• Large sealable container
  • Measuring cup or scale
  • Mixer (or use hands)
  1. In a large sealable container (we suggest clear for the first time), mix the starter with the flour. You can also mix in a large bowl and then transfer to a sealable container.
  2. Gradually pour water a cup at a time 3-4 cups of water while mixing either by hand or with a mixer. You may not need the full 4 cups as you want the dough to be a thick consistency.
  3. Knead the dough for about 3-5 minutes, until it is very thick but smooth.
  4. Press the doughy batter into the bottom of the container.
  5. Use the remaining 3-4 cups of water to clean off the container’s sides. Be sure to not mix the water with the dough, as it is just meant to keep mold from growing on the surface of the pressed dough. There should be a thick layer of the dough and a layer of murky water above when done.
  6. Put a tight lid on the container and store in a dry place at room temperature for 1-3 days based on desired sourness (one day being less sour and three days being very acidic). You may also discard the top water and place new water of the same amount daily to reduce sourness as well.
The dough will soak up a some of the top water over the course of the fermentation. This will result in consistency changing from dough to a thick batter, because of this it keep dough as thick as possible while mixing.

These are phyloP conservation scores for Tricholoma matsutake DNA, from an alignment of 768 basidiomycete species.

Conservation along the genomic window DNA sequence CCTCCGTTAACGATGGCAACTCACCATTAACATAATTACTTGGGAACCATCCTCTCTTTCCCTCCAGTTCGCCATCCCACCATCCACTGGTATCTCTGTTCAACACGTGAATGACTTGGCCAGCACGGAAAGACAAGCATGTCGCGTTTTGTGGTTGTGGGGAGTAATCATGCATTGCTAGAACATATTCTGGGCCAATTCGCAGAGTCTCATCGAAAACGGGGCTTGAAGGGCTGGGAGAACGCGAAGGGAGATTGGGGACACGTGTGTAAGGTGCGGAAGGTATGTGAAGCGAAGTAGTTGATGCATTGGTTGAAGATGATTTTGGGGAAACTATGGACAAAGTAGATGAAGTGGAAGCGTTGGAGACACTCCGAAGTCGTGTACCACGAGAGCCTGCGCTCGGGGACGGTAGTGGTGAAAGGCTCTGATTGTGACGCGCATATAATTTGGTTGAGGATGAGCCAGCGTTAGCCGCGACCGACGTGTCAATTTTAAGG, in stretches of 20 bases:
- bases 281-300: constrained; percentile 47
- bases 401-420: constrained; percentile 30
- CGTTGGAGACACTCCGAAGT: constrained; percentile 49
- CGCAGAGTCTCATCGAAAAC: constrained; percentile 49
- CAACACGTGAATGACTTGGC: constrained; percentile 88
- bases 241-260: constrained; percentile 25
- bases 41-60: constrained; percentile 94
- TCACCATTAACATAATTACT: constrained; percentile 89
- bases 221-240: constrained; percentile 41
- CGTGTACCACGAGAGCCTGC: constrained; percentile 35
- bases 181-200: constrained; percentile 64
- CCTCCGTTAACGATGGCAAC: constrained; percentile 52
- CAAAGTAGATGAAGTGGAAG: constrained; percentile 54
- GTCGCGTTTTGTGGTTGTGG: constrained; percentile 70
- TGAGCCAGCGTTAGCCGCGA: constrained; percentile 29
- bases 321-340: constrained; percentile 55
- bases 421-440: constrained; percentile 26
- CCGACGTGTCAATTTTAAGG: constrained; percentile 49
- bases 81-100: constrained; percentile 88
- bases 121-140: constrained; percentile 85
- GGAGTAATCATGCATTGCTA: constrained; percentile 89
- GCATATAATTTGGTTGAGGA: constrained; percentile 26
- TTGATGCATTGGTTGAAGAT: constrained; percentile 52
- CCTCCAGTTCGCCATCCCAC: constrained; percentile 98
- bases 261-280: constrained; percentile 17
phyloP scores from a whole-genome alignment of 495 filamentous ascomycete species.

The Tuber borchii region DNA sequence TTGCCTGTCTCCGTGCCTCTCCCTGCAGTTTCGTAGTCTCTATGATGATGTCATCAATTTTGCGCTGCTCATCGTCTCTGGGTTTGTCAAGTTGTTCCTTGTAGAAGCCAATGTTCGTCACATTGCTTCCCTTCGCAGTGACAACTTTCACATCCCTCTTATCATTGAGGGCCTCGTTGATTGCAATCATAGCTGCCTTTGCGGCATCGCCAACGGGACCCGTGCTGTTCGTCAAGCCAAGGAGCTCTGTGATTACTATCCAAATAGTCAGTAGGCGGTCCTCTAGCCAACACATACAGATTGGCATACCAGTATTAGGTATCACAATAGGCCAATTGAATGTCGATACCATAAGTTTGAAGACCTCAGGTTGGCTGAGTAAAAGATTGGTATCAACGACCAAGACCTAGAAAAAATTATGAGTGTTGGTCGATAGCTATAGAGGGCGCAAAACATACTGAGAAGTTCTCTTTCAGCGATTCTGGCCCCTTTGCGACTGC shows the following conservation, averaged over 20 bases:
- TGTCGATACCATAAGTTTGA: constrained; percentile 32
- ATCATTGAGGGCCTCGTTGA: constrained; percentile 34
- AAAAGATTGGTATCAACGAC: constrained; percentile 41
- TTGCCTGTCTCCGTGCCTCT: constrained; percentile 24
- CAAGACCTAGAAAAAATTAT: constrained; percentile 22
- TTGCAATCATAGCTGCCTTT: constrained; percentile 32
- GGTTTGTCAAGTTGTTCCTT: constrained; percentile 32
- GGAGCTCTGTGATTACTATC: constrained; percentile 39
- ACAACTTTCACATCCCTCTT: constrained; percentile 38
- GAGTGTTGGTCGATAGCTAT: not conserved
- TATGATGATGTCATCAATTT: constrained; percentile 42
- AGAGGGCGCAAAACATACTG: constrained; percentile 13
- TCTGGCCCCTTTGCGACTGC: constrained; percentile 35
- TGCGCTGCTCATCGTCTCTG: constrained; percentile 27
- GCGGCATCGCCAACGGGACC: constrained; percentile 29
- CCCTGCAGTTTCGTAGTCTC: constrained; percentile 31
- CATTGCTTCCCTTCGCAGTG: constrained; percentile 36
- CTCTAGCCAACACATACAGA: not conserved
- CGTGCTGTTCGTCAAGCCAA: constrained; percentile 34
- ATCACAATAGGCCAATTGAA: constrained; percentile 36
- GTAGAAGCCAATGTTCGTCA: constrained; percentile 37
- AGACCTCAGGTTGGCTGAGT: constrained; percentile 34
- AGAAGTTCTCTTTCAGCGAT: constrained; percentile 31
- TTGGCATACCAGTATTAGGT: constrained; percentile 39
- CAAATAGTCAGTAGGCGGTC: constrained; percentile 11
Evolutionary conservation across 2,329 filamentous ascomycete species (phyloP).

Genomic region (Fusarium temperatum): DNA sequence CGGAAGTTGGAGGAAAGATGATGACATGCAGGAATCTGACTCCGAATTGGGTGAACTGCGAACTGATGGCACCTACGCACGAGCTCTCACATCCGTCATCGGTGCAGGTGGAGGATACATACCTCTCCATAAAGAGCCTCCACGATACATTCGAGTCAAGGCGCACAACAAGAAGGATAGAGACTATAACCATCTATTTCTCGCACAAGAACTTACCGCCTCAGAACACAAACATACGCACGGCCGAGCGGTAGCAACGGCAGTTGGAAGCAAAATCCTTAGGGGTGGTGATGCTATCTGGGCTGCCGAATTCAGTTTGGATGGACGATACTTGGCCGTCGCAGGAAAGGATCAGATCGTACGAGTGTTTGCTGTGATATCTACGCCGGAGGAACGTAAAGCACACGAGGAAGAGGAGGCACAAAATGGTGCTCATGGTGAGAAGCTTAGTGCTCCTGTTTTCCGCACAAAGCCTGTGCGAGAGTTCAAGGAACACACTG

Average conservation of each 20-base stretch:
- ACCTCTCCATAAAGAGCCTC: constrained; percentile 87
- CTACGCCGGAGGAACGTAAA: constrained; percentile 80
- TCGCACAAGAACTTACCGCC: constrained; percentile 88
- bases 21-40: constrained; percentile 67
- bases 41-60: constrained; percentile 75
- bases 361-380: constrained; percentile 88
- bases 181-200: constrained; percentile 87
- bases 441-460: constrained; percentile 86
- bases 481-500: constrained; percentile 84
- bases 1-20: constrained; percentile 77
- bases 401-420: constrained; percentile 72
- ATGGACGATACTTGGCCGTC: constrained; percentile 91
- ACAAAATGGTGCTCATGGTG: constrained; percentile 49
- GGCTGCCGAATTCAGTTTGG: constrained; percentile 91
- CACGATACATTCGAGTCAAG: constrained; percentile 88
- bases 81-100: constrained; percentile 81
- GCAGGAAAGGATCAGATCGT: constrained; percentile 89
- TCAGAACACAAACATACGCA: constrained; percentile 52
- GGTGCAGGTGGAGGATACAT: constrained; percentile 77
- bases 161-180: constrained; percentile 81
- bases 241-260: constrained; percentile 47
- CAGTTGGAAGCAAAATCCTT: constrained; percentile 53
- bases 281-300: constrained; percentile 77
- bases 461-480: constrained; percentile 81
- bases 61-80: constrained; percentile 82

Visit our Tips & Tricks section on the webpage

Step 3: አብሲት | Absit | Gelatinization
Absit is the gelatinization process, and one of the many steps that help create the right texture, characteristics, and bubble formation (eyes) in injera.
  • 2 cups (473g) water
  • 1 cup (274g) batter
  • 2-4 cups (473g-946g) of room temperature water
  • Saucepan
  • Whisk
  • Measuring cup or scale
  1. After 1-3 days, open the container and discard the water on the top. The dough will have become more like a thick batter than a dough, mix thoroughly.
  2. Bring 2 cups of water to a boil then turn the heat down to a medium-low. Add about 1 cup of batter to the water while whisking to avoid clumping. Then turn heat back to medium-high to bring mixture to a boil.